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Thursday, 29 December 2016

Stone The Crows “Teenage Licks” 1971 UK Prog Blues Rock

Stone The Crows  “Teenage Licks”  1971 UK Prog  Blues Rock 
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Stone the Crows full all studio albums 1970-73 full vk

This third album from Scotland’s Stone the Crows was as close to hitting on all cylinders as they ever came in the studio. With some personnel changes following Ode to John Law (a new bassist and keyboard player), they powered through the disc, with “Big Jim Salter,” “I May Be Right I May Be Wrong,” and their version of Dylan’s “Don’t Think Twice” being the absolute standouts. The figureheads of vocalist Maggie Bell and guitarist Les Harvey had never sounded better as they worked in a pure rock vein, abandoning the blues aspect of their sound (Indeed, “Aileen Mochree” took them into Gaelic, a pleasant, brief side track) – check “Mr. Wizard” to get a good picture of where they were really headed. Of course, it wasn’t a one-dimensional sound; the keyboard-dominated “Seven Lakes” was full of pseudo-classical portentousness, almost de rigeur for the period. But it was when they rocked that Stone the Crows were at their best, and with this album they seemed truly poised to move up to the big time….by Chris Nickson…allmusic……


Teenage Licks is a total success as it is filled with energy, thanks to the exceptional vocal parts by Maggie Bell but also the brilliant guitarist Leslie Harvey. Teenage Licks is considered the fans’ favourite album… 

…Ontinuous Performance is their fourth album, substantially already finished when Leslie’s accident occurred. Therefore, we hardly hear the guitar of the new guitarist, only present on the track, ‘Sunset Cowboy’ - a tribute to Leslie, which is very emotional. For the rest we are in familiar territory: 'King Tut’ is an all instrumental and boiling in swing, Leslie soaring with his instrument during a performance of unforgettable beauty, the title inspired by the Tutankhamen exhibition at the British Museum. ,,,Highlands Magazine (November 2015)...~


There’s funky abandon to Les Harvey’s riffs and Colin Allen’s drumming that feel so relaxed in the brass-splashed paean to drugs 'Mr. Wizard,’ yet their bluesy flow infuse 'Faces’ and Dylan’s 'Don’t Think Twice’ with a spiritual uplift, whereas the live rendition of Freddie King’s 'Going Down’ redresses the balance. But acoustic fibre of 'Seven Lakes’ offers a perfect ride into the sunset, its jazzy gauze pointing to the band’s swan song: 'Ontinuous Performance.’ It would always be blackened by Les’ untimely passing – the guitarist was electrocuted and died on-stage – yet his playing on 'Niagara,’ where the ensemble interplay is at its tightest, and on 'Penicillin Blues’ feels economic but fiery, while he delivers a stately, if understated, solo on the piano-driven 'One More Chance.’ 
Still, the punchiest tracks of the album were cut with Jimmy McCulloch, en route from THUNDERCLAP NEWMAN to WINGS, whose guitar ups the brass-spiked panache of 'Good Time Girl’ and soars from the sublime harmonies of 'Sunset Cowboy’ which pays homage to the CROWS’ fallen hero. It was also a fall for the group as Harvey’s demise sucked the soul of them and, as being cold couldn’t be an option for STC, the quintet broke up soon to never return. A sad story with a great soundtrack. DMME.net (November 2015)....~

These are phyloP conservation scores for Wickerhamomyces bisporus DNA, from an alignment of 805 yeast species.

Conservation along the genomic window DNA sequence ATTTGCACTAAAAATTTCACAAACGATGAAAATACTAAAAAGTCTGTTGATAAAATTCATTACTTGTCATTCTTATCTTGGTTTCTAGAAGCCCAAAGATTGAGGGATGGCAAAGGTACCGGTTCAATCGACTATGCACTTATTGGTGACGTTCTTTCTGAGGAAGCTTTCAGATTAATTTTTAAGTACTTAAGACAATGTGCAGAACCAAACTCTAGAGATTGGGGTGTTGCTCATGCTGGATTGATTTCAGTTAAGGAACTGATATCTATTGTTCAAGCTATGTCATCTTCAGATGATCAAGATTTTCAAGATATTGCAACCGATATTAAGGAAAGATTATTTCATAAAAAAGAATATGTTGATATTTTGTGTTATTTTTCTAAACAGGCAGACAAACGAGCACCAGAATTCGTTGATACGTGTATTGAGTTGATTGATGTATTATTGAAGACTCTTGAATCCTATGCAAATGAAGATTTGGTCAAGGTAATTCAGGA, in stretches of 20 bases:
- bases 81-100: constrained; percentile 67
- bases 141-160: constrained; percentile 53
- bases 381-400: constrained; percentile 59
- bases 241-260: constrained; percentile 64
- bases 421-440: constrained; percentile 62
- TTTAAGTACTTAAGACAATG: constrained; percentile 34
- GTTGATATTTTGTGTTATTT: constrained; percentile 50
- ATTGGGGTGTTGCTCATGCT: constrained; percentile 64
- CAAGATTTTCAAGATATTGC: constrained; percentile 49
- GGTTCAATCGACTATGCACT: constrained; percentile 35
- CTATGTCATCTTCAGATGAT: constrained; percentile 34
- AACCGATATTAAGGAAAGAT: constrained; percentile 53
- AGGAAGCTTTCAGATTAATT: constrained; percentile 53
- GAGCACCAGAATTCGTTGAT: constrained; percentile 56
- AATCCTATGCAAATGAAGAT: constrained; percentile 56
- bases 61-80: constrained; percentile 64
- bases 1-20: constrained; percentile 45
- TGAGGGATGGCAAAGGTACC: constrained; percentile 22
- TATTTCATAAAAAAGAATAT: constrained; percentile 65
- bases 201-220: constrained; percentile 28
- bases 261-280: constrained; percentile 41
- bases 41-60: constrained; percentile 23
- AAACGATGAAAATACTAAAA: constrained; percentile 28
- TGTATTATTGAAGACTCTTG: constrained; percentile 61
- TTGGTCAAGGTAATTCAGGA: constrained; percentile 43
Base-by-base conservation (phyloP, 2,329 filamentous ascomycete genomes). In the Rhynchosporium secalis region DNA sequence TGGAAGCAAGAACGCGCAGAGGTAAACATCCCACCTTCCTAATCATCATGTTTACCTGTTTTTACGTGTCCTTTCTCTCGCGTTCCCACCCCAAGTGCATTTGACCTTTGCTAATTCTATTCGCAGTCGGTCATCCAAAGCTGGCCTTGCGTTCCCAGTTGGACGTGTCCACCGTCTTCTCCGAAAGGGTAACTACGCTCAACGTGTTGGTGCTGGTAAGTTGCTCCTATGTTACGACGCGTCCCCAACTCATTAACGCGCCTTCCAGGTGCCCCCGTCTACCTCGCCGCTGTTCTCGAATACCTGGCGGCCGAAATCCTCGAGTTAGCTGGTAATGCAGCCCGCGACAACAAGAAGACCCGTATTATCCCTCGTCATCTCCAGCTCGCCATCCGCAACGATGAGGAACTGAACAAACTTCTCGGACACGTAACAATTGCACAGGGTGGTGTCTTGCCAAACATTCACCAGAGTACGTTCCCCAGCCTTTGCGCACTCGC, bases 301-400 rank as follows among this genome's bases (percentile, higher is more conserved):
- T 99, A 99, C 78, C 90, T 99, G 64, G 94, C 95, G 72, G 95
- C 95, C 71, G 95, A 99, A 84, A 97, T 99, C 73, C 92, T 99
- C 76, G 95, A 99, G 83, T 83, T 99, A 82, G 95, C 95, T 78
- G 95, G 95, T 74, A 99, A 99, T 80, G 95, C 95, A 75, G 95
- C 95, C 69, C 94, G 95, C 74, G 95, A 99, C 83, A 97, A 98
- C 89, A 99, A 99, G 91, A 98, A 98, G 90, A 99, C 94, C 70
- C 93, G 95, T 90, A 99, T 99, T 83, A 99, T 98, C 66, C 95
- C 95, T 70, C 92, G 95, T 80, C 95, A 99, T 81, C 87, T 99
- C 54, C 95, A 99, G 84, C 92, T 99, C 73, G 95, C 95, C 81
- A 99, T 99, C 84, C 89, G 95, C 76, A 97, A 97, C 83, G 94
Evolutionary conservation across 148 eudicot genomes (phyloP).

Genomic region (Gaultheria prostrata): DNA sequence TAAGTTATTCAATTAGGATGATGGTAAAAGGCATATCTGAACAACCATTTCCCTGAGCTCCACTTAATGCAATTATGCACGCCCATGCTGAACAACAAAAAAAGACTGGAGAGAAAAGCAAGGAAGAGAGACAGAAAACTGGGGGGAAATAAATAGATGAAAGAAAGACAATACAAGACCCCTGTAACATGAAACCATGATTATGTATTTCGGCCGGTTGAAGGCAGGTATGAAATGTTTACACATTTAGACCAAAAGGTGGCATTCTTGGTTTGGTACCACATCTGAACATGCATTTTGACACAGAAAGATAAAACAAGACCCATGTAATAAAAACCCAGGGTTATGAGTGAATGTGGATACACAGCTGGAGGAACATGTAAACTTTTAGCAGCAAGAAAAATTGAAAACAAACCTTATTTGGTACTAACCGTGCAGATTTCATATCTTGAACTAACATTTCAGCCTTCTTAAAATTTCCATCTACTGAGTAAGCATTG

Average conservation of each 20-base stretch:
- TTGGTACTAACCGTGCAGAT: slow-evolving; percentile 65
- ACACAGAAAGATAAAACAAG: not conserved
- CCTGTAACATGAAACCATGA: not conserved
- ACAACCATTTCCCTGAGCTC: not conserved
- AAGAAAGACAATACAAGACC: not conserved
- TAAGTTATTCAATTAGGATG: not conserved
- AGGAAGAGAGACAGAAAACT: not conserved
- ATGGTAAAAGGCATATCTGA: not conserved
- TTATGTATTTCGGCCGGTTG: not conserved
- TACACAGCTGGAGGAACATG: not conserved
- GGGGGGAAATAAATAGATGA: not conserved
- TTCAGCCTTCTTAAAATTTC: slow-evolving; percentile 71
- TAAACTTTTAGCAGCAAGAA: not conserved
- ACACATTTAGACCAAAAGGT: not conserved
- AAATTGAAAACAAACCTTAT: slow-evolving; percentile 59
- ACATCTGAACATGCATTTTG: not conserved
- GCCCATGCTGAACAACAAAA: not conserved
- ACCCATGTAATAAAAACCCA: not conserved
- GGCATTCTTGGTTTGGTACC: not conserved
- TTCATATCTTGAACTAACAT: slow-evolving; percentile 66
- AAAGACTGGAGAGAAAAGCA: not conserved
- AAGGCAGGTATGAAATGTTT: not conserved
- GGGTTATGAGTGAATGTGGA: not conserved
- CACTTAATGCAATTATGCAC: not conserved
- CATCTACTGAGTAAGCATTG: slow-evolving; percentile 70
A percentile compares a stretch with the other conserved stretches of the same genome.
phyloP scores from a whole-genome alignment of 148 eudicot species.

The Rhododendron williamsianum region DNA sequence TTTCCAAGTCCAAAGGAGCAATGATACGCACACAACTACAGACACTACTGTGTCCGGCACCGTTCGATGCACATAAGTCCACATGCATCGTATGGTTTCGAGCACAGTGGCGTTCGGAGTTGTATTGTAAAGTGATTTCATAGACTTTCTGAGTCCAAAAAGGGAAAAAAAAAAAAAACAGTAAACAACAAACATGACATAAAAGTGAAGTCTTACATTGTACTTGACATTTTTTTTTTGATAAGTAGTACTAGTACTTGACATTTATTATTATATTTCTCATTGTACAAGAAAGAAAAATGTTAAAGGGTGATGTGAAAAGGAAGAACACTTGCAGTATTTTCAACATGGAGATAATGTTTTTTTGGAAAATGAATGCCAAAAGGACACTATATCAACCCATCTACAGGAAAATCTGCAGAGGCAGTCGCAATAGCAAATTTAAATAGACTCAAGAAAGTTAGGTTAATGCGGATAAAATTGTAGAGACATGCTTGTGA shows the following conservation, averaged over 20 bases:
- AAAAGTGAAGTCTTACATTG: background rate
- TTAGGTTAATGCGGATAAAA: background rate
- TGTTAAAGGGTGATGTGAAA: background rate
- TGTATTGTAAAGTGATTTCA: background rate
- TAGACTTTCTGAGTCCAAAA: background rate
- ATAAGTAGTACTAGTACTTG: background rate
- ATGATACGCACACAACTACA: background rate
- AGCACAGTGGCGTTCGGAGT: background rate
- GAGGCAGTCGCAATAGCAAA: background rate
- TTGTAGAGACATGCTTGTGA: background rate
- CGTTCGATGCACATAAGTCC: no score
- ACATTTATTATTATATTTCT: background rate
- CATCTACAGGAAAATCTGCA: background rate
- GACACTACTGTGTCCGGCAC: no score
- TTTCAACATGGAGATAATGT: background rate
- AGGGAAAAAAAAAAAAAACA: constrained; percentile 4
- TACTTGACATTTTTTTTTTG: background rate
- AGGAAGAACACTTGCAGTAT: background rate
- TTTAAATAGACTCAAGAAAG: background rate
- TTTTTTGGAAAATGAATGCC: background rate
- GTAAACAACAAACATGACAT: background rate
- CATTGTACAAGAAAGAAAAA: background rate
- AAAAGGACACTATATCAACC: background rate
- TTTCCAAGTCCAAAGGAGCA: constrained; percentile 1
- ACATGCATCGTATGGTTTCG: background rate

…Maggie Bell’s raucous vocals impress on originals like 'Big Jim Slater’ and 'Faces’. Guitarist Les Harvey, horrifyingly, was electrocuted on stage before Ontinuous Performance was completed with Jimmy McCulloch replacing him on two tracks, including a tribute to Harvey, 'Sunset Cowboy’. ....Blues In Britain (November 2015) ....~

Teenage Licks, their third album, came quickly in 1971. Their sound had grown even stronger and more potent; vocalist Maggie Bell was quickly becoming one of the best female blues vocalists since Janis Joplin, and the music reflected that. The red-hot rockers of 'Mr. Wizard’ and 'Big Jim Salter’ were paired up with the powerful ballads of 'Faces’ and 'Seven Lakes,’ while a take on Bob Dylan’s 'Don’t Think Twice’ brings a definite tenderness to the masterful lyrics… 

…1972’s Ontinuous Performance is a fine record; McCulloch is an excellent replacement, and the songs are bigger, grander, and tougher. 'Good Time Girl,’ 'Niagra’ and 'Penicillin Girl’ are their strongest numbers, showing that in spite of the losses, their continuation looked to be an admirable feat that couldn’t stop the band’s progression. The music buying audience agreed; Ontinuous Performance was their best selling record. ....The Recoup (November 2015)...~

This double CD set features all the original tracks from the albums Teenage Licks and Ontinuous Performance…plus four additional live bonus tracks. Guitarist Les Harvey died during the recording of Ontinuous Performance and was replaced by McCulloch. But the band never really recovered from the loss and eventually abandoned ship. Because the popularity of Stone The Crows was somewhat geographically limited at the time, this reissue will hopefully make a whole new legion of fans aware of the band. There’s a lot to sink your teeth into here. Twenty tracks in all including “Don’t Think Twice,” “Seven Lakes,” “Let It Down,” “On The Highway,” “Sunset Cowboy,” and “Good Time Girl.” ...babysue (October 2015).....~


…The band were fronted by Les Harvey guitar (Alex’s younger brother) and the incomparable Maggie Bell on vocals. And for me and I guess many others its Maggie’s vocal pyrotechnics that linger. I always thought of her as Britain’s own Janis Joplin as I’m sure many did. Essentially a blues/rock band I loved, and still do that 'dirty’ guitar blend with Maggie’s abrasive vocal which blazes from the kick off on tracks like 'Big Jim Salter’, 'Faces’ and Dylan’s 'Don’t Think Twice’, just three of the highlights of the eleven (2 live) tracks on Teenage Licks originally released in 1971. ....SMART - Seventies Music And Retro Talk (October 2015)....~

Thanks must be made to Angel Air for making sure these recordings are once again available for fans to either discover for the first time or finally get a CD copy of their old vinyl versions. Though their first albums are the cream of the crop, there’s still plenty of exciting blues rock here to enjoy, featuring the amazing skills of one Maggie Bell. .....Sea Of Tranquility (October 2015)....~